- Mother Bear's Pizza This place is ancient, a Bloomington tradition. BBQ Cheese pizza for one - Absolutely amazing. This, along with Nick's, is arguably the most famous and treasured restaurant in the city. Claims to have been voted "4th Best Pizza in the Country" a few years back.
- My Thai Cafe, 3316 W. 3rd St (Located in Highland Village strip mall, just west of Hwy 37, on the north side of West 3rd St (behind westside Arby's). Turn right between the Marathon Station and Peoples State Bank, then right again.), ☏ . M-Th 11AM-3PM & 4:30-9PM, F 11AM-3PM & 4:30-10PM; Saturday 11:30AM-10PM; closed Sunday. Call for summer hours.. A little off the beaten path, but well worth the trek, this tastefully decorated gem offers a full menu of Thai dishes, and they aren't afraid to add some extra spice. Considered to be some of Bloomington's best Thai food, the chef describes her restaurant as having sensual, contemporary ambiance with a traditional Thai aesthetic. Now in its second generation of family cooking. Dine-in or carryout. Call ahead for faster service and watch out for the midday siesta. $6-18.
- Nick's English Hut The traditional place to eat in Bloomington. A hotspot for alumni and the older Bloomington crowd ("older" just meaning "non-student"). Arguably the hallmark institution of Kirkwood Avenue. Be sure to play "Sink the Biz," the drinking game for which the restaurant is known.
- Noodle's and Co. A chain that has opened in an old theater building. Serves Italian, Asian and American style noodle and pasta dishes.
- Opie Taylor's Great burgers with an awkward atmosphere. There's always takeout.
- Puccini's One of the best Italian restaurants in town. Awfully pricey, but serves quality food.
- Red Chopsticks (3rd & Jordan), 1420 E. 3rd St., ☏ . Fresh sushi and cooked Asian cuisines from China, Japan, Korea, Thai. The best sushi in Bloomington, for sure! It's fresh and worry-free for this picky connoisseur. What's more, it's clean and the service is fabulously friendly. (You can easily end up with rude servers at other sushi shops in town.)
- Roots Organic juice bar and vegetarian restaurant, with all the hippy ambiance that implies. The owners believe air-conditioning isn't environmentally friendly, so it gets warm in mid-summer.
- Runcible Spoon A wonderfully comfortable restaurant, converted from a house complete with living room furniture and bookshelves. Delicious entrées all around, with great coffee brews, very veggie/vegan friendly, cheap wine, good selection of beers, and a good (but pricey) breakfast. Definitely come for the ambience and pretty alternative girls. Excellent food and coffee, but your coffee will be cold by the time your food gets there, as speedy service is not their forte.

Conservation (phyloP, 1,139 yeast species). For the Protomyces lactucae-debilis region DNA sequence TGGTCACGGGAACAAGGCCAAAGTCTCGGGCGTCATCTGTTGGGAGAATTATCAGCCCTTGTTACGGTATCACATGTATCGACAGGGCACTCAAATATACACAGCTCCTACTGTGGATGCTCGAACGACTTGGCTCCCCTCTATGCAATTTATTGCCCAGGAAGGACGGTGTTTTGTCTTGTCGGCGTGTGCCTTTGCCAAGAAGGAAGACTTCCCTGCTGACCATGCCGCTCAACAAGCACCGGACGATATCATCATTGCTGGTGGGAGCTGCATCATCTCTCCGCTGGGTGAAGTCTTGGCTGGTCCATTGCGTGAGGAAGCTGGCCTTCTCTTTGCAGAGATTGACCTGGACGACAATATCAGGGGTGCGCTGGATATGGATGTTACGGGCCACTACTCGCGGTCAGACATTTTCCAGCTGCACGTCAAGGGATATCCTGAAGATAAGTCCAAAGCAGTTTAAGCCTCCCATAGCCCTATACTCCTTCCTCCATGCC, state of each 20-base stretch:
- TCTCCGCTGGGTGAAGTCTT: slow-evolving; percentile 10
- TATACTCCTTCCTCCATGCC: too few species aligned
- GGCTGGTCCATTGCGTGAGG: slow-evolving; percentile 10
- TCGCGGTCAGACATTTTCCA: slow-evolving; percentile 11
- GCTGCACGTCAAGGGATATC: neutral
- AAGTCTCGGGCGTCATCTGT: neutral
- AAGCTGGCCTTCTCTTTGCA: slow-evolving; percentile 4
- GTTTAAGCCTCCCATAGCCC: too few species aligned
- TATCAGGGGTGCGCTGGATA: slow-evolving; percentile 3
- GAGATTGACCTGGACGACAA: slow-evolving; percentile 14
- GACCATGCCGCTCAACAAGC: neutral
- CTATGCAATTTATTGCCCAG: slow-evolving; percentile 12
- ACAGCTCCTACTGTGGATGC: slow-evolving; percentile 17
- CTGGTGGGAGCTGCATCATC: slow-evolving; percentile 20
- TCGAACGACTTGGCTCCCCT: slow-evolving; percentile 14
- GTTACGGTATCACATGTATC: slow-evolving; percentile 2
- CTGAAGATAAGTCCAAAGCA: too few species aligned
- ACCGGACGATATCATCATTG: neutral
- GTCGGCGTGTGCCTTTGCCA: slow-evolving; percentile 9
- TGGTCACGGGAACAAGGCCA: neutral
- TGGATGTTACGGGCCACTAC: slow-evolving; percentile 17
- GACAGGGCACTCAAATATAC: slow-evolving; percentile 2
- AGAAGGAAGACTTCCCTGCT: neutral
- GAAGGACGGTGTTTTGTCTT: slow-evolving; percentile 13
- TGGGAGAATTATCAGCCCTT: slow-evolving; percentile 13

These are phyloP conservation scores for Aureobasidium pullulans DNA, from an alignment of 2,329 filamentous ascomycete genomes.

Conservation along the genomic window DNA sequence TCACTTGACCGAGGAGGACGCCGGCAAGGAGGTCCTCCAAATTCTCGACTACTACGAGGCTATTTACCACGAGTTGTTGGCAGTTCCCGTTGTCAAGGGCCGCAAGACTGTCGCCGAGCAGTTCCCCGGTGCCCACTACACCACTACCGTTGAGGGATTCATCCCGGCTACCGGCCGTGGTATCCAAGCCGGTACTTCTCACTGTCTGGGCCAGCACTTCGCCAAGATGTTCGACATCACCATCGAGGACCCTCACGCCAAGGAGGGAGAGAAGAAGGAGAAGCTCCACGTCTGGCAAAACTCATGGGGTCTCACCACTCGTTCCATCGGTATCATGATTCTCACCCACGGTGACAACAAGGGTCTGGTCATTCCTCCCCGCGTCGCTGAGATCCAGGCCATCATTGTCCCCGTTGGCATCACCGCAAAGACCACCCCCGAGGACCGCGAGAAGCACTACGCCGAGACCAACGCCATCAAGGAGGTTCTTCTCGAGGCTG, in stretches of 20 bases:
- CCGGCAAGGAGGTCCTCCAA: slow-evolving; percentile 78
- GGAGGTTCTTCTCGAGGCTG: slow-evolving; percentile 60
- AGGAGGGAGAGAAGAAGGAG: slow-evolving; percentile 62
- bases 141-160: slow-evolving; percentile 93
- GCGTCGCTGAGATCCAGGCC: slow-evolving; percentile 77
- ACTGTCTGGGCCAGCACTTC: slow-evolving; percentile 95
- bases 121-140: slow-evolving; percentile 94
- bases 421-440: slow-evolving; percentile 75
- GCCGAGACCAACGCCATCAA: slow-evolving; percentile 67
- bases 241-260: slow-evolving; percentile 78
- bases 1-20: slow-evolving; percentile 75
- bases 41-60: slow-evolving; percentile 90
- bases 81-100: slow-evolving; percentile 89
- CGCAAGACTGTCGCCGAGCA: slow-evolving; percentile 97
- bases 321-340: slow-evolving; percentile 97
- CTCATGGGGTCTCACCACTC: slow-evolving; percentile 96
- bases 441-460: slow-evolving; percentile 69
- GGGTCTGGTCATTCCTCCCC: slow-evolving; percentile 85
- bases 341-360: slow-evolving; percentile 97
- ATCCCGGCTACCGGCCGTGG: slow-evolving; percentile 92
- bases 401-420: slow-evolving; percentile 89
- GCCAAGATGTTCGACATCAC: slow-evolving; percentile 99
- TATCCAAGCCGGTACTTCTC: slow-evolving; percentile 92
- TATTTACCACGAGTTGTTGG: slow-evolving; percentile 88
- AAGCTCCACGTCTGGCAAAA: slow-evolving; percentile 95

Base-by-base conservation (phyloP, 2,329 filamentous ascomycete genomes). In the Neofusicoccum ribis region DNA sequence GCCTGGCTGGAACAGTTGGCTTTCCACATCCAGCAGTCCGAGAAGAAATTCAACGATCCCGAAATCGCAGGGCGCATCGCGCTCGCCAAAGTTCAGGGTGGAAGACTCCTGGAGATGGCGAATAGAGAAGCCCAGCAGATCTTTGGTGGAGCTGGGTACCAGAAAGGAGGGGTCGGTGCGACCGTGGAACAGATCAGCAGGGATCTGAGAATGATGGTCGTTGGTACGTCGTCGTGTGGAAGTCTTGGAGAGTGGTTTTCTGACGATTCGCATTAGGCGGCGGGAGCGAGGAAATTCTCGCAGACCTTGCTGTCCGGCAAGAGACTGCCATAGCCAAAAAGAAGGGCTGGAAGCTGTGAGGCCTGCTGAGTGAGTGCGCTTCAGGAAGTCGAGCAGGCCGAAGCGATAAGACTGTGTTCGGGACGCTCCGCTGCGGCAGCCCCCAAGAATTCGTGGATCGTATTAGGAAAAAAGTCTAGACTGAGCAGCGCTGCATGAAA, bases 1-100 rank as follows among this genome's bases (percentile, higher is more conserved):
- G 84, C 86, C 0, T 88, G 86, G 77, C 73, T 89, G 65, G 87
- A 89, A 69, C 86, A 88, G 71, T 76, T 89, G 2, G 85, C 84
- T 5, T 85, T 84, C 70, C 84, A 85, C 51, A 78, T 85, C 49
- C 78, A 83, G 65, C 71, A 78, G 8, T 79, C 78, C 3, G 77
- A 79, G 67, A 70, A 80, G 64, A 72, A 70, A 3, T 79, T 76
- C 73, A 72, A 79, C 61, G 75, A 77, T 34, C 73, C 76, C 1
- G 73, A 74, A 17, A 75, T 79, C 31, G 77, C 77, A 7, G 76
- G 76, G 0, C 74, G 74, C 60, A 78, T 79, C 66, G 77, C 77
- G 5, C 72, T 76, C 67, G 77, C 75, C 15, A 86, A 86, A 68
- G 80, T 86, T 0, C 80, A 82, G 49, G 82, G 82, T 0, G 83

- Samira, 100 W. 6th St (Corner of Walnut and 6th St, on the north side of the Courthouse Square downtown), ☏ . Lunch Buffet: M-F 11AM-2PM. Dinner: M-Th 5-9PM; F Sa 5-10PM. Afghan. This is a "white tablecloth" sort of place with a variety of dishes like Kebaabs, Vegetarian Dishes, Rack of Lamb, Manto, Aushak, and more. Dinner is a rather formal (and somewhat expensive) affair. Try the lunch buffet if you're uncertain. It's a great variety and under $10 and it's great to be able to sample some of the very spicy dishes without making a huge commitment. They suggest reservations on weekends and with groups. This is particularly important if there is anything going on at IU that might bring parents to town. $15-20.
- Shanti's Indian restaurant in the heart of downtown Bloomington. Check out the lunch buffet!
- Scotty's Brewhouse Three large-screen TVs and a bar, suitable for late-night student partying, but family-friendly before 9PM. Kids eat free on Sundays.
- Snow Lion Tibetan- owned by the Dalai Lama's brother.
- Sobon, 1811 E. 10th St, Bloomington, IN (CrossTown strip mall @ 10th & Union), ☏ . 11:30AM-10PM. Korean. Cafeteria-style Korean home-cooking. Their strength lies in their soups, all amazingly rich and flavorful, with lots of edible meats. Very reasonably priced and a favorite hang-out for Asian students. Extremely clean place with self-service filtered water and very friendly servers.
- Soma Cliquish hipster heaven, where anyone who's alternative, fashionably or otherwise, goes to be seen (everyone looks up at the door when it opens to see who's coming in). Don't forget to drop a few coins in the tip jar or be prepared for snide comments and dirty looks. Good coffee nonetheless.
- Smokin Jack's Rib Shack.
- Sweet Grass.